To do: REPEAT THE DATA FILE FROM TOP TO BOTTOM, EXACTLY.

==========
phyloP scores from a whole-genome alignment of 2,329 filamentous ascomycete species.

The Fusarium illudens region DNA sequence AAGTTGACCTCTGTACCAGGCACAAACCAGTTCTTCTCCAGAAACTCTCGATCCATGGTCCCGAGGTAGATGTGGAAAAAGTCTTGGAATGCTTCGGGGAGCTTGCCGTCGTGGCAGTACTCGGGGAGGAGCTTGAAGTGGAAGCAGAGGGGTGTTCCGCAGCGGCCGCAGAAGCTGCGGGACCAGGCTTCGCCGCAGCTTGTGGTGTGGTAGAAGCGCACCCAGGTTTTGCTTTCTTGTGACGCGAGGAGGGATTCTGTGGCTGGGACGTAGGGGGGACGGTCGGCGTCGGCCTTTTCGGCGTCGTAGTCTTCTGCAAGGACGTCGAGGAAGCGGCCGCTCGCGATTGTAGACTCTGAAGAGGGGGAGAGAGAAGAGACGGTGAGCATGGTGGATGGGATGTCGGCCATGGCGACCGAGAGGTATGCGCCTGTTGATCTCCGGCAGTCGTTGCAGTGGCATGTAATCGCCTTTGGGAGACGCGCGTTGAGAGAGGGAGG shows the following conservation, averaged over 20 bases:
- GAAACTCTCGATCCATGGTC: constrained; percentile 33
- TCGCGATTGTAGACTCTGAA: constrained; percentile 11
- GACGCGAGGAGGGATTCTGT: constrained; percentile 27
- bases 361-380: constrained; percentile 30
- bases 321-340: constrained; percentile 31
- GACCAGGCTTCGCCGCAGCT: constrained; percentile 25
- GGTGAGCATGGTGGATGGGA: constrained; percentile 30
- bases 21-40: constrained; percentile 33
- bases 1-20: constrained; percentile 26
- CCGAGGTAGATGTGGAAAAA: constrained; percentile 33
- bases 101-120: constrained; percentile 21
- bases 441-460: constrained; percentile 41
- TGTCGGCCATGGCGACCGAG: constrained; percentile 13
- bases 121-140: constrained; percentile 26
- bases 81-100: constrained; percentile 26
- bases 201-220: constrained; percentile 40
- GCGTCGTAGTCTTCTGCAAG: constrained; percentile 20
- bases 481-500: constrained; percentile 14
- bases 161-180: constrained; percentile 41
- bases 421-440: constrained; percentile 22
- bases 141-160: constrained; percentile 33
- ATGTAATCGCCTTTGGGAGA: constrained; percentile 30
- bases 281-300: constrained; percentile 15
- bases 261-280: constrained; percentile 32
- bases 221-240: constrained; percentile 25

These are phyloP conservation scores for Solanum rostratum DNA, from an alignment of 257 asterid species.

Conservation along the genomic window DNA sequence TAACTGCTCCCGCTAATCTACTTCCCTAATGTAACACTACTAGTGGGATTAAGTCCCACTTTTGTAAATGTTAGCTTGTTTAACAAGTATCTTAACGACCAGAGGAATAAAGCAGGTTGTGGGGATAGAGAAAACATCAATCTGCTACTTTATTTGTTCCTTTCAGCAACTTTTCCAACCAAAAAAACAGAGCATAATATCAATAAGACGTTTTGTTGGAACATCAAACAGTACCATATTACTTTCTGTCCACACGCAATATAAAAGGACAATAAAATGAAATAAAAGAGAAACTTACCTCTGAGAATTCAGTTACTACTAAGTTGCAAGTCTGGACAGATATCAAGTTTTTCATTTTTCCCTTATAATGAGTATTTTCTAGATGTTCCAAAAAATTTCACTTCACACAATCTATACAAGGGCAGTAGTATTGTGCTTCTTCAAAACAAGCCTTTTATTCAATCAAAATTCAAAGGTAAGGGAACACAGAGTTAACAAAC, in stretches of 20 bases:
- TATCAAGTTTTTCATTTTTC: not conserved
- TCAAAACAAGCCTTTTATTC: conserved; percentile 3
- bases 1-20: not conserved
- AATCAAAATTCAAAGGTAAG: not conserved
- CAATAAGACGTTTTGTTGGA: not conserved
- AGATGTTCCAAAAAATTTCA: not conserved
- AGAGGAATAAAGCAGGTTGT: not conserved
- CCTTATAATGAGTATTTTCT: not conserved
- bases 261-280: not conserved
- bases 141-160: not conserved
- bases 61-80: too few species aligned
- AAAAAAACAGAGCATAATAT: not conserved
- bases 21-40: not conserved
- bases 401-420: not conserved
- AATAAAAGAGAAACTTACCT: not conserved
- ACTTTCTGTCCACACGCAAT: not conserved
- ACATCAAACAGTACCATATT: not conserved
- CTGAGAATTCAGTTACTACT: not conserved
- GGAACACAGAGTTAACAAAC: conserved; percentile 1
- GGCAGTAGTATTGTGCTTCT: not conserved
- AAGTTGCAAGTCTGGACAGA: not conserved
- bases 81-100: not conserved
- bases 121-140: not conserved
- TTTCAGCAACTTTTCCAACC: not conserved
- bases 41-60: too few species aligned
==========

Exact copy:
phyloP scores from a whole-genome alignment of 2,329 filamentous ascomycete species.

The Fusarium illudens region DNA sequence AAGTTGACCTCTGTACCAGGCACAAACCAGTTCTTCTCCAGAAACTCTCGATCCATGGTCCCGAGGTAGATGTGGAAAAAGTCTTGGAATGCTTCGGGGAGCTTGCCGTCGTGGCAGTACTCGGGGAGGAGCTTGAAGTGGAAGCAGAGGGGTGTTCCGCAGCGGCCGCAGAAGCTGCGGGACCAGGCTTCGCCGCAGCTTGTGGTGTGGTAGAAGCGCACCCAGGTTTTGCTTTCTTGTGACGCGAGGAGGGATTCTGTGGCTGGGACGTAGGGGGGACGGTCGGCGTCGGCCTTTTCGGCGTCGTAGTCTTCTGCAAGGACGTCGAGGAAGCGGCCGCTCGCGATTGTAGACTCTGAAGAGGGGGAGAGAGAAGAGACGGTGAGCATGGTGGATGGGATGTCGGCCATGGCGACCGAGAGGTATGCGCCTGTTGATCTCCGGCAGTCGTTGCAGTGGCATGTAATCGCCTTTGGGAGACGCGCGTTGAGAGAGGGAGG shows the following conservation, averaged over 20 bases:
- GAAACTCTCGATCCATGGTC: constrained; percentile 33
- TCGCGATTGTAGACTCTGAA: constrained; percentile 11
- GACGCGAGGAGGGATTCTGT: constrained; percentile 27
- bases 361-380: constrained; percentile 30
- bases 321-340: constrained; percentile 31
- GACCAGGCTTCGCCGCAGCT: constrained; percentile 25
- GGTGAGCATGGTGGATGGGA: constrained; percentile 30
- bases 21-40: constrained; percentile 33
- bases 1-20: constrained; percentile 26
- CCGAGGTAGATGTGGAAAAA: constrained; percentile 33
- bases 101-120: constrained; percentile 21
- bases 441-460: constrained; percentile 41
- TGTCGGCCATGGCGACCGAG: constrained; percentile 13
- bases 121-140: constrained; percentile 26
- bases 81-100: constrained; percentile 26
- bases 201-220: constrained; percentile 40
- GCGTCGTAGTCTTCTGCAAG: constrained; percentile 20
- bases 481-500: constrained; percentile 14
- bases 161-180: constrained; percentile 41
- bases 421-440: constrained; percentile 22
- bases 141-160: constrained; percentile 33
- ATGTAATCGCCTTTGGGAGA: constrained; percentile 30
- bases 281-300: constrained; percentile 15
- bases 261-280: constrained; percentile 32
- bases 221-240: constrained; percentile 25

These are phyloP conservation scores for Solanum rostratum DNA, from an alignment of 257 asterid species.

Conservation along the genomic window DNA sequence TAACTGCTCCCGCTAATCTACTTCCCTAATGTAACACTACTAGTGGGATTAAGTCCCACTTTTGTAAATGTTAGCTTGTTTAACAAGTATCTTAACGACCAGAGGAATAAAGCAGGTTGTGGGGATAGAGAAAACATCAATCTGCTACTTTATTTGTTCCTTTCAGCAACTTTTCCAACCAAAAAAACAGAGCATAATATCAATAAGACGTTTTGTTGGAACATCAAACAGTACCATATTACTTTCTGTCCACACGCAATATAAAAGGACAATAAAATGAAATAAAAGAGAAACTTACCTCTGAGAATTCAGTTACTACTAAGTTGCAAGTCTGGACAGATATCAAGTTTTTCATTTTTCCCTTATAATGAGTATTTTCTAGATGTTCCAAAAAATTTCACTTCACACAATCTATACAAGGGCAGTAGTATTGTGCTTCTTCAAAACAAGCCTTTTATTCAATCAAAATTCAAAGGTAAGGGAACACAGAGTTAACAAAC, in stretches of 20 bases:
- TATCAAGTTTTTCATTTTTC: not conserved
- TCAAAACAAGCCTTTTATTC: conserved; percentile 3
- bases 1-20: not conserved
- AATCAAAATTCAAAGGTAAG: not conserved
- CAATAAGACGTTTTGTTGGA: not conserved
- AGATGTTCCAAAAAATTTCA: not conserved
- AGAGGAATAAAGCAGGTTGT: not conserved
- CCTTATAATGAGTATTTTCT: not conserved
- bases 261-280: not conserved
- bases 141-160: not conserved
- bases 61-80: too few species aligned
- AAAAAAACAGAGCATAATAT: not conserved
- bases 21-40: not conserved
- bases 401-420: not conserved
- AATAAAAGAGAAACTTACCT: not conserved
- ACTTTCTGTCCACACGCAAT: not conserved
- ACATCAAACAGTACCATATT: not conserved
- CTGAGAATTCAGTTACTACT: not conserved
- GGAACACAGAGTTAACAAAC: conserved; percentile 1
- GGCAGTAGTATTGTGCTTCT: not conserved
- AAGTTGCAAGTCTGGACAGA: not conserved
- bases 81-100: not conserved
- bases 121-140: not conserved
- TTTCAGCAACTTTTCCAACC: not conserved
- bases 41-60: too few species aligned